This month, Business Support Specialist Heidi Green discusses joint ventures.
A joint venture is most commonly used to describe an agreement where two or more businesses create a separate joint venture business, however, any kind of collaborative work with another business could be described as a joint venture too.
It is a great chance to use each other’s strengths and compensate for any weaknesses and generally involves sharing resources and risks.
The benefit is that whilst entering into a contractual agreement you keep your independence as a business, the collaborative working is over a limited time span. You can of course create a totally separate joint venture company. You need strategy, strong partners, equal contribution and to be able to work well with each other.
Issues to consider should include (but not be limited to) how it will be financed and what happens if further funding is needed, how it will be managed, what and how often is information reported, how will profits be shared, who owns any intellectual property, how will disputes be resolved and an exit strategy.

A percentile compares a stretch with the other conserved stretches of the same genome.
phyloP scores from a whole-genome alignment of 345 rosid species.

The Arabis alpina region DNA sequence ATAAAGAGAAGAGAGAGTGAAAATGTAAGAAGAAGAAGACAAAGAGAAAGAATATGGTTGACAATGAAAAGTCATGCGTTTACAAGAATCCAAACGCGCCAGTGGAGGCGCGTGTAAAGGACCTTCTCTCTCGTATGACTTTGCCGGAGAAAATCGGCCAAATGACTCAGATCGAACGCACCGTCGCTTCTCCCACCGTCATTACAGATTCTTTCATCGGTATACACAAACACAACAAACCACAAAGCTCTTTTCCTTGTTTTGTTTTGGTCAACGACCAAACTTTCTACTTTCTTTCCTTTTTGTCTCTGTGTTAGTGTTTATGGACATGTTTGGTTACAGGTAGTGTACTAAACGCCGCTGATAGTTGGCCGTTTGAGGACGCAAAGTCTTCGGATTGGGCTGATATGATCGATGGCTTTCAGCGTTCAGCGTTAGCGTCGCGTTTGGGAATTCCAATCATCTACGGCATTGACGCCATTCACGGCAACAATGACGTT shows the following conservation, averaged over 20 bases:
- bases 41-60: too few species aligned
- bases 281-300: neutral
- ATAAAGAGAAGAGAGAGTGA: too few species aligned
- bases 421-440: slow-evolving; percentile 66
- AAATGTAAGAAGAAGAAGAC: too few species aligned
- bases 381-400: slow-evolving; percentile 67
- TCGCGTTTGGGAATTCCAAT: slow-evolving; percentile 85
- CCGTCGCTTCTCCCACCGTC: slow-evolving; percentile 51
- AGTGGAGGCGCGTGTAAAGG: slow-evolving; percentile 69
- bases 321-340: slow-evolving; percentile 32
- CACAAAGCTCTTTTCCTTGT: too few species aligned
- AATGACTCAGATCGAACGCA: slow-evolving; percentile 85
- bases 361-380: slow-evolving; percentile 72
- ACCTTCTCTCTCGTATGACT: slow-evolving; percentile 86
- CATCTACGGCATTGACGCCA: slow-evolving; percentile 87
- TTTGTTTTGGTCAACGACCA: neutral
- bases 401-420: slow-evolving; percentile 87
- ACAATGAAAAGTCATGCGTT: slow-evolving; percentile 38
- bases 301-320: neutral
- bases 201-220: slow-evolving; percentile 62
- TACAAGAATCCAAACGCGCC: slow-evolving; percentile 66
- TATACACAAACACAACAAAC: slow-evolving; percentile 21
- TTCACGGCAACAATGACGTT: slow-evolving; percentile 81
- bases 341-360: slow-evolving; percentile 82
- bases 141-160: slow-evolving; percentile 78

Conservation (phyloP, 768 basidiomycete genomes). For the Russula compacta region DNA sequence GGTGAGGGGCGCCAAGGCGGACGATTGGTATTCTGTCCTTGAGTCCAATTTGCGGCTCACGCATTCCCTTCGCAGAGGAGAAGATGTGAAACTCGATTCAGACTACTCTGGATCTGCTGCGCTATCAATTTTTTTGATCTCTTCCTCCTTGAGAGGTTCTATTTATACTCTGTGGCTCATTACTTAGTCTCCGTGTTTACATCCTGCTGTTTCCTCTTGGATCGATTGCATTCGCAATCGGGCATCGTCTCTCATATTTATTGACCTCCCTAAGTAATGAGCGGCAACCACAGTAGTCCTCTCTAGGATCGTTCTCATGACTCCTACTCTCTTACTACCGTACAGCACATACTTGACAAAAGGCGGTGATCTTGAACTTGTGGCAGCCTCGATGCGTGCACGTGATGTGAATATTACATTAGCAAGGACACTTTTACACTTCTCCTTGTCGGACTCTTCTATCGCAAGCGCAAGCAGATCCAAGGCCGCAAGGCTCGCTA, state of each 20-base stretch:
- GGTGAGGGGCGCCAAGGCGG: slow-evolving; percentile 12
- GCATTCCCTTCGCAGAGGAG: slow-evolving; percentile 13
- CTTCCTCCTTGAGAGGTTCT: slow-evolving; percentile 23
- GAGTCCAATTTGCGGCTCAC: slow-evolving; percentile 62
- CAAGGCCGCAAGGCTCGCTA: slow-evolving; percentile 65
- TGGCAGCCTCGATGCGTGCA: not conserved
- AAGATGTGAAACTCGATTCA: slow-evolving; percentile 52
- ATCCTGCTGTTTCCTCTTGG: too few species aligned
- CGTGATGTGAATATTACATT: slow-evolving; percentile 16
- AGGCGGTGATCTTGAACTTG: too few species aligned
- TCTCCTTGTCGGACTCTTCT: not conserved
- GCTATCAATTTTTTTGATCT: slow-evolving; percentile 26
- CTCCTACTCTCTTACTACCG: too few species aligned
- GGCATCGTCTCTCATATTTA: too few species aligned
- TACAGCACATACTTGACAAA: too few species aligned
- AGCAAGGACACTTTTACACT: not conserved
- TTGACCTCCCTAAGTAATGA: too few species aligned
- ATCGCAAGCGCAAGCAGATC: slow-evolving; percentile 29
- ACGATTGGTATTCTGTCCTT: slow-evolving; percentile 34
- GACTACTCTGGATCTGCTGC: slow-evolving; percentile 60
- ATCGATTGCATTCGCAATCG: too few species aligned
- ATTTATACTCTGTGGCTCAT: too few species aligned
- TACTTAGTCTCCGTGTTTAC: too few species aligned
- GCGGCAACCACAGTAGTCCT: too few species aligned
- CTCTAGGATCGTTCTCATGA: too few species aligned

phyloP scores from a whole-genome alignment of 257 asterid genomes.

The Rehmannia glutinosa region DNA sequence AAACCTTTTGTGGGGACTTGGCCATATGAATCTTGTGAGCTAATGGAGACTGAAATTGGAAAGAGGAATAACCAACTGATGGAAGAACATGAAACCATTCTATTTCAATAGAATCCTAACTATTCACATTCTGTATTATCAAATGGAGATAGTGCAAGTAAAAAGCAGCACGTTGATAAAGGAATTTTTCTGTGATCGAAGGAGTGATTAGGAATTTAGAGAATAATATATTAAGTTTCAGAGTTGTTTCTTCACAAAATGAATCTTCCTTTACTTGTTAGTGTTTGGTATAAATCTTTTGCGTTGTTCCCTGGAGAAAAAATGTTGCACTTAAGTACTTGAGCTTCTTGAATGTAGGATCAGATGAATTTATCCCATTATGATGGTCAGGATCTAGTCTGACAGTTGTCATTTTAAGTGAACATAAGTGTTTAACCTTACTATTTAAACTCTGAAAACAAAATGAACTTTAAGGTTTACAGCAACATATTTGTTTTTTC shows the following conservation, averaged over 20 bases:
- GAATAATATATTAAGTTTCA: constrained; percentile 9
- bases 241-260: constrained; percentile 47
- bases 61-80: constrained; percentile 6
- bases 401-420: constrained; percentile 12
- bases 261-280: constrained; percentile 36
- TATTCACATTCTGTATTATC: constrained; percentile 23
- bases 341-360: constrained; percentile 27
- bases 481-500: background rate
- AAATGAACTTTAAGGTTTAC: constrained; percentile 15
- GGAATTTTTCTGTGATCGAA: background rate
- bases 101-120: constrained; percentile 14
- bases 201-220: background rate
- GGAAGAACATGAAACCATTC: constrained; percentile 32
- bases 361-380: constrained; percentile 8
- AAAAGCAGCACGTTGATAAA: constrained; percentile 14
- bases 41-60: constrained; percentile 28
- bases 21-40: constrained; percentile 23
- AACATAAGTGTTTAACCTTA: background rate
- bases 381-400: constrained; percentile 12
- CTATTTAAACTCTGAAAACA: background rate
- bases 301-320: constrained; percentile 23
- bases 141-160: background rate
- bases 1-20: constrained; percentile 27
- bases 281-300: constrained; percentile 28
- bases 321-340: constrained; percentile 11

Of course there are risks and a number of joint ventures fail as sometimes they cannot integrate operations or working cultures. Communication regarding objectives and during the execution of the contract is essential. As well as your own requirements you will need to consider what your partner will be hoping to achieve from the venture. Strong leadership from the partners from the very start is essential.
Seek advice from professionals to make sure you all have a clear understanding of the objectives and who is responsible for what.
For help and advice, contact Heidi Green, Senior Business Advisor for Selby District Council via email at email@example.com or 01757 292332.